On top of the breakfast (croissant, coffee and strawberries), there is a handful of ten-minute theatre pieces that are eccentric, funny and outrageous. This is a show that boasts a faithful following, whose dedication to the annual production bespeaks the undeniable quality on offer by the bite-size plays. They are, indeed, seriously good; there is no better way to spend breakfast at the Fringe.
There is just the right blend of smugness and complicity for these sketches to be consummate, and yet, concise
A rotation of three theatre ‘menus’ showcases a different set of bite-size plays each day. The set I saw (Menu 1) has six plays, including some audience-friendly absurdist theatre and some hilarious Python-esque comedy skits. In Surprise, a psychic keeps surprising everyone with his ability to look two minutes ahead, much to the frustration of his girlfriend as he keeps finishing her sentences, even her decision to break up with him. All You’ll Ever Want is another crowd-pleaser. Set in a futuristic world, an unnamed company has all your shopping history and preferences online, and ends up shipping you an infinite amount of desired goods to our doorstep, stripping you of financial control. There is just the right blend of smugness and complicity for these sketches to be consummate, and yet, concise.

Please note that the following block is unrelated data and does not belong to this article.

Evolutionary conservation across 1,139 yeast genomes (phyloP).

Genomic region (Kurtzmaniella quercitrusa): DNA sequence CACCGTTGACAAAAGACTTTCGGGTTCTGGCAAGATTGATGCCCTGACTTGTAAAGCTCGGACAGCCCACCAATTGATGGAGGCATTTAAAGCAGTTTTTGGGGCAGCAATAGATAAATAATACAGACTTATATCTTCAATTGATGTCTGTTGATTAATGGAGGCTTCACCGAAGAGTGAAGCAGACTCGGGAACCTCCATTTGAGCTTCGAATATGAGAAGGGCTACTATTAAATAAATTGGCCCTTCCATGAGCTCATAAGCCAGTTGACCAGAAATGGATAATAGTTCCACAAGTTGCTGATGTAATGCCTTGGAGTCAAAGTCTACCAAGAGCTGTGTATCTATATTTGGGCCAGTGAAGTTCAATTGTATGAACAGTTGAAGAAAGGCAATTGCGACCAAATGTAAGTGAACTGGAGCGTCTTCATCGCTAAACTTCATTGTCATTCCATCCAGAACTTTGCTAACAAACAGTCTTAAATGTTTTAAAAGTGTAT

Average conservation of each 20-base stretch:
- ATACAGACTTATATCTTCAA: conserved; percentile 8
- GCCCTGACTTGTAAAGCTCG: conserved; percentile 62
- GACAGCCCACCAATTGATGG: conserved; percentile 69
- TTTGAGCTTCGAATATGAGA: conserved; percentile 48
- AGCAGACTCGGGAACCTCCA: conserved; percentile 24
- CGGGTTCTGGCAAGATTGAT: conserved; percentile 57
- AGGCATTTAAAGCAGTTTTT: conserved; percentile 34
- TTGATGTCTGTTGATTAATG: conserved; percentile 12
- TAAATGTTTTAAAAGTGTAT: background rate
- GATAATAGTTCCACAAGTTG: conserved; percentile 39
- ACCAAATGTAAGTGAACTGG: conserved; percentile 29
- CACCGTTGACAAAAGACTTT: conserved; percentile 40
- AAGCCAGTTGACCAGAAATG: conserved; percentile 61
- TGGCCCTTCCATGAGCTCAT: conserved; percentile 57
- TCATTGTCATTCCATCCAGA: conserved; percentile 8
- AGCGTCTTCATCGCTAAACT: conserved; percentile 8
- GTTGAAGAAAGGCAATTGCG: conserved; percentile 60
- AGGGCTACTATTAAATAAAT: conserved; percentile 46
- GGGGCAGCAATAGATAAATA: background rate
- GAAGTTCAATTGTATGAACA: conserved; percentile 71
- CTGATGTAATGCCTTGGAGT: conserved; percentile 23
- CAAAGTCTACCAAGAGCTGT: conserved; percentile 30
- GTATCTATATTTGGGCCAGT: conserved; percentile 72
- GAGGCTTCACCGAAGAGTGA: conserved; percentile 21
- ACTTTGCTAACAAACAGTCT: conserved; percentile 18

The selection of Thrilling Hostage Melodrama at High Speeds with Pineapple displays some incredible acting, with the pineapple-hostage-dummy a nice foil for the bloodthirsty interrogator, which leaves you wonder what would happen to a real hostage. Coming after Broken, which is another play about interrogation and torture, the entire show feels topical and urgent, presenting the dark side of an entirely hidden society which we know, deep down, exists alongside the one we live in. The show ends with a slightly cliched play that feels a step-down from the experimental writing that came before. Ten Reasons Why Hamlet Was Gay is set in a high school classroom, which solicits easy laughs at the expense of three Essex teenagers who have a precocious interpretation of Shakespeare and Old English. Yet any flaws are soon forgotten as you get on with your day, and you leave the venue thinking about some stunning scenes from some very experimental performances, all condensed and compiled in a handy one-hour show.